Rhetoric about de-Nazifying and demilitarizing Ukraine aside, Russia’s concrete goals involve conquering and annexing a large portion of Ukrainian territory, while simultaneously turning Ukraine into a dysfunctional rump state. As such, Ukraine’s ability to wage war against Russia would be greatly reduced and it would be unlikely to qualify for membership in either the EU or NATO. Moreover, a broken Ukraine, would be especially vulnerable to Russian interference in its domestic politics. In short, Ukraine would not be a Western bastion on Russia’s border.
What would that dysfunctional rump state look like? Moscow has officially annexed Crimea and four other Ukrainian oblasts – Donetsk, Kherson, Luhansk, and Zaporozhe – which together represent about 23 percent of Ukraine’s total territory before the crisis broke out in February 2014. Russian leaders have emphasized that they have no intention of surrendering that territory, some of which Russia does not yet control. In fact, there is reason to think Russia will annex additional Ukrainian territory if it has the military capability to do so at a reasonable cost. It is difficult, however, to say how much additional Ukrainian territory Moscow will seek to annex, as Putin himself makes clear.
Russian thinking is likely to be influenced by three calculations. Moscow has a powerful incentive to conquer and permanently annex Ukrainian territory that is heavily populated with ethnic Russians and Russian speakers. It will want to protect them from the Ukrainian government – which has become hostile to all things Russian – and make sure there is no civil war anywhere in Ukraine like the one that took place in the Donbass between February 2014 and February 2022. At the same time, Russia will want to avoid controlling territory largely populated by hostile ethnic Ukrainians, which places significant limits on further Russian expansion. Finally, turning Ukraine into a dysfunctional rump state will require Moscow to take substantial amounts of Ukrainian territory so it is well-positioned to do significant damage to its economy. Controlling all of Ukraine’s coastline along the Black Sea, for example, would give Moscow significant economic leverage over Kyiv.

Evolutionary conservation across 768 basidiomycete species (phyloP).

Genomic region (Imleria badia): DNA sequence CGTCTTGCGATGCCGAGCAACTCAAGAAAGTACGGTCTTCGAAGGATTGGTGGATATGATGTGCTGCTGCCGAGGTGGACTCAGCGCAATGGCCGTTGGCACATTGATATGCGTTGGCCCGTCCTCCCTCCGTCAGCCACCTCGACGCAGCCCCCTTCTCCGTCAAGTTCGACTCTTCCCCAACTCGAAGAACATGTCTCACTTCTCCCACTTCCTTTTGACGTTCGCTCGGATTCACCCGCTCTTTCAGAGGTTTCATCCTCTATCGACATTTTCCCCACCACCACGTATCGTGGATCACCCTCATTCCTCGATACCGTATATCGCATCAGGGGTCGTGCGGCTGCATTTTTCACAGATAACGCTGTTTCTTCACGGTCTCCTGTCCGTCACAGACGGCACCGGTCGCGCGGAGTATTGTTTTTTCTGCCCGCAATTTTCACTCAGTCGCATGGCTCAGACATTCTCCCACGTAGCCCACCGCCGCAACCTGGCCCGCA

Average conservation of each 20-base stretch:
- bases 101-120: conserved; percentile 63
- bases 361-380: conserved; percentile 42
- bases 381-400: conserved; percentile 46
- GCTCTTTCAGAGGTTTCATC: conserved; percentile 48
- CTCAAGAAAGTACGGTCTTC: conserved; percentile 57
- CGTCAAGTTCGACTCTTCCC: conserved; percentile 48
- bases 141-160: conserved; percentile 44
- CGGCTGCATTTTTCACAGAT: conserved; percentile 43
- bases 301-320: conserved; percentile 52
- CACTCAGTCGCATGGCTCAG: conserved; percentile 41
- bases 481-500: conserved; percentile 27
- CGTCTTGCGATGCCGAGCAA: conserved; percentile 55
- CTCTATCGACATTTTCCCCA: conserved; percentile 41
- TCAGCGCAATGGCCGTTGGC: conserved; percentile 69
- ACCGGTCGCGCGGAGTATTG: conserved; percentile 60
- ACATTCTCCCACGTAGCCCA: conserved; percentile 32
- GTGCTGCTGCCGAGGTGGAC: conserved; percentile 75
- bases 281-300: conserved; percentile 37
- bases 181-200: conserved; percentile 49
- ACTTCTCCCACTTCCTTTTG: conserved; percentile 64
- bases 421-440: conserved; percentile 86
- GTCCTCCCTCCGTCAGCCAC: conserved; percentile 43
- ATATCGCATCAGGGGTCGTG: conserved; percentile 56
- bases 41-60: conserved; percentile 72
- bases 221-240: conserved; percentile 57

Those three calculations suggest that Russia is likely to attempt to annex the four oblasts – Dnipropetrovsk, Kharkiv, Mykolaiv, and Odessa – that are immediately to the west of the four oblasts it has already annexed – Donetsk, Kherson, Luhansk, and Zaporozhe. If that were to happen, Russia would control approximately 43 percent of Ukraine’s pre-2014 territory.
Dmitri Trenin, a leading Russian strategist estimates that Russian leaders would seek to take even more Ukrainian territory – pushing westward in northern Ukraine to the Dnieper River and taking the part of Kyiv that sits on the east bank of that river. He writes that “A logical next step” after taking all of Ukraine from Kharkiv to Odessa “would be to expand Russian control to all of Ukraine east of the Dnieper River, including the part of Kyiv that lies on the that river’s eastern bank. If that were to happen, the Ukrainian state would shrink to include only the central and western regions of the country.”